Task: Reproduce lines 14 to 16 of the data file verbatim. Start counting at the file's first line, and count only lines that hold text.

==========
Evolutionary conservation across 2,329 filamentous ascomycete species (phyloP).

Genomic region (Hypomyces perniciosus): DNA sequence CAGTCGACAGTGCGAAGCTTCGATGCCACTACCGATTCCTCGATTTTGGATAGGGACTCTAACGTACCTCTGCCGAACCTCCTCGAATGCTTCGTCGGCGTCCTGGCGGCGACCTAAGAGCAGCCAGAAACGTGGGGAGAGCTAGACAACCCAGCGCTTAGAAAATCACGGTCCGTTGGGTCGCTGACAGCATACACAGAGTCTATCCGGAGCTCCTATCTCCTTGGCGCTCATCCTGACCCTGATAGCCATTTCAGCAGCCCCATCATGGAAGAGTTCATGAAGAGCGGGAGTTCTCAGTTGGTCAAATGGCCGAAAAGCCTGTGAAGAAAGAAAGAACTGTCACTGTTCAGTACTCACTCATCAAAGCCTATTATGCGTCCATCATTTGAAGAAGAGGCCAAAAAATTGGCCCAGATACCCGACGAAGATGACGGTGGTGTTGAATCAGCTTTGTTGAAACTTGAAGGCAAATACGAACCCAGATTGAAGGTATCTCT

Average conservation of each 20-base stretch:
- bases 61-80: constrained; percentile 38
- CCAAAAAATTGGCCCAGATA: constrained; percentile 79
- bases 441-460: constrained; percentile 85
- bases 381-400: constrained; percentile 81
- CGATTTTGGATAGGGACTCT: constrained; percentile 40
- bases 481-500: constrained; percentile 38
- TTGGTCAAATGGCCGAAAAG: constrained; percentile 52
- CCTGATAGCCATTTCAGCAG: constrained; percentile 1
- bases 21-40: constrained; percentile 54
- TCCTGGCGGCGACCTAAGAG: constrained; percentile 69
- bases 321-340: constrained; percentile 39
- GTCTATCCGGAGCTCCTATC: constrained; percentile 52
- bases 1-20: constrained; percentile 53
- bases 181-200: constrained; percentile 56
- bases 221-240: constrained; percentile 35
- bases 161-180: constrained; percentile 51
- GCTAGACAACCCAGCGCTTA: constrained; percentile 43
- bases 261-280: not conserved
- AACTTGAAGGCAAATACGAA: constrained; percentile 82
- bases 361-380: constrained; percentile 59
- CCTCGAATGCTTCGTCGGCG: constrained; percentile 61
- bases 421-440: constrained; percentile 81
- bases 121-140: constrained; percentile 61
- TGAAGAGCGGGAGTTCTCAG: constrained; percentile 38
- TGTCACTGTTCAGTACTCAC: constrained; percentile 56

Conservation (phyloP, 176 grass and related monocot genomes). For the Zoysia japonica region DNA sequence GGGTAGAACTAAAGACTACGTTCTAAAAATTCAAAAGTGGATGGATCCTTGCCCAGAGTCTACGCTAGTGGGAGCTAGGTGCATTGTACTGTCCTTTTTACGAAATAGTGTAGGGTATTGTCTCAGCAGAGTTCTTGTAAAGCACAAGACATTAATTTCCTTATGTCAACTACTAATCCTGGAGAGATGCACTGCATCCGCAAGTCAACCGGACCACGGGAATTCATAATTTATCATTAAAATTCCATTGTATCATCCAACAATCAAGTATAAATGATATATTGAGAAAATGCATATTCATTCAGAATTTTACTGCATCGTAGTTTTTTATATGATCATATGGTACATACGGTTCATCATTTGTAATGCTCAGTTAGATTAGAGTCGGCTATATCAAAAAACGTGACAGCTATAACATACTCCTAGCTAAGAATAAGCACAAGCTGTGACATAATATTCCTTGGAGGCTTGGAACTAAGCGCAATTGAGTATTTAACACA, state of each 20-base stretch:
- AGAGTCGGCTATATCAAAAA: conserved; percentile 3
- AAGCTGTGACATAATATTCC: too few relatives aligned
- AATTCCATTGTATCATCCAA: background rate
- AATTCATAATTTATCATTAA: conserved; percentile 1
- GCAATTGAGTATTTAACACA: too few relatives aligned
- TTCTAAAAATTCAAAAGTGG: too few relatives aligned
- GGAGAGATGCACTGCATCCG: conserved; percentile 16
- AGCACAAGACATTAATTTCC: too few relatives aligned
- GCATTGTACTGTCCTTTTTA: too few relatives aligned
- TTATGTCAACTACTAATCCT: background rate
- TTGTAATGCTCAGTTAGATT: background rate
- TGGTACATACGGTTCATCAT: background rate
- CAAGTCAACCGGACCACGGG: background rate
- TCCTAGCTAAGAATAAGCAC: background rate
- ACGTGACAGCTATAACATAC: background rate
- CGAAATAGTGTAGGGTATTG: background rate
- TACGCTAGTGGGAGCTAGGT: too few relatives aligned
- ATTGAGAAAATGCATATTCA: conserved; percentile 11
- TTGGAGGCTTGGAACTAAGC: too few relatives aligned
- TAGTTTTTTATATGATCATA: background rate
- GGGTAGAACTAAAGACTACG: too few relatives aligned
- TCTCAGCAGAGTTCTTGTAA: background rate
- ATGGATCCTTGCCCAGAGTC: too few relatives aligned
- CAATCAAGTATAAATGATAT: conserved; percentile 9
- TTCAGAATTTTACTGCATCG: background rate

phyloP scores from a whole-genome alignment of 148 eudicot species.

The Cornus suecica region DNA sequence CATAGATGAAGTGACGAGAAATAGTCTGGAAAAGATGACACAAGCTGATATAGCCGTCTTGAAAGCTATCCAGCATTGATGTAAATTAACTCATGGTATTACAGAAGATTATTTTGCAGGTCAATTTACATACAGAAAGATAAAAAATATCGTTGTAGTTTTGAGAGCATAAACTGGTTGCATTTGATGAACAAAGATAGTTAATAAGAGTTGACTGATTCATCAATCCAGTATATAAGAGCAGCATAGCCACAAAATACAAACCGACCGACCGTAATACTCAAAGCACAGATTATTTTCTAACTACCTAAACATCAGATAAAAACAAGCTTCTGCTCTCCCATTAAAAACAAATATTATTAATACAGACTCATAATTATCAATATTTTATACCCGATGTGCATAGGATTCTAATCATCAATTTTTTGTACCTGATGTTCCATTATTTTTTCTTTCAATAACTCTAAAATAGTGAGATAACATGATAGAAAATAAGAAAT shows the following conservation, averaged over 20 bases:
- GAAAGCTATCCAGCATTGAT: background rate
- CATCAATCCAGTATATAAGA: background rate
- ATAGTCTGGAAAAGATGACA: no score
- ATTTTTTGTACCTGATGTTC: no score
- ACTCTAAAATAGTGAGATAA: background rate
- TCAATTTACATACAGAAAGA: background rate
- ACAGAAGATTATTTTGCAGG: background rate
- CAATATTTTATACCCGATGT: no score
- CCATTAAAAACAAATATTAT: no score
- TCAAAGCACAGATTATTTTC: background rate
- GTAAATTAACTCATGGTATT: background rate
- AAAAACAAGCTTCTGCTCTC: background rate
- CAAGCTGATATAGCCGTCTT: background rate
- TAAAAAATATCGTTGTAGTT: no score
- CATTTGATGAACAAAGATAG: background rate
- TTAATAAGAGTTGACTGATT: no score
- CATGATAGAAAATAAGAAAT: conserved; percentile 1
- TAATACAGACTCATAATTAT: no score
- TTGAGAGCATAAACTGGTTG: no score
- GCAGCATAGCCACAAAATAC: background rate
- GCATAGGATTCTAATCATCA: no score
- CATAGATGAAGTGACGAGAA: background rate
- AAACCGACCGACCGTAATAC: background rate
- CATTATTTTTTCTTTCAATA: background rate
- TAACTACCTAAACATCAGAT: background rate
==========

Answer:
- bases 321-340: constrained; percentile 39
- GTCTATCCGGAGCTCCTATC: constrained; percentile 52
- bases 1-20: constrained; percentile 53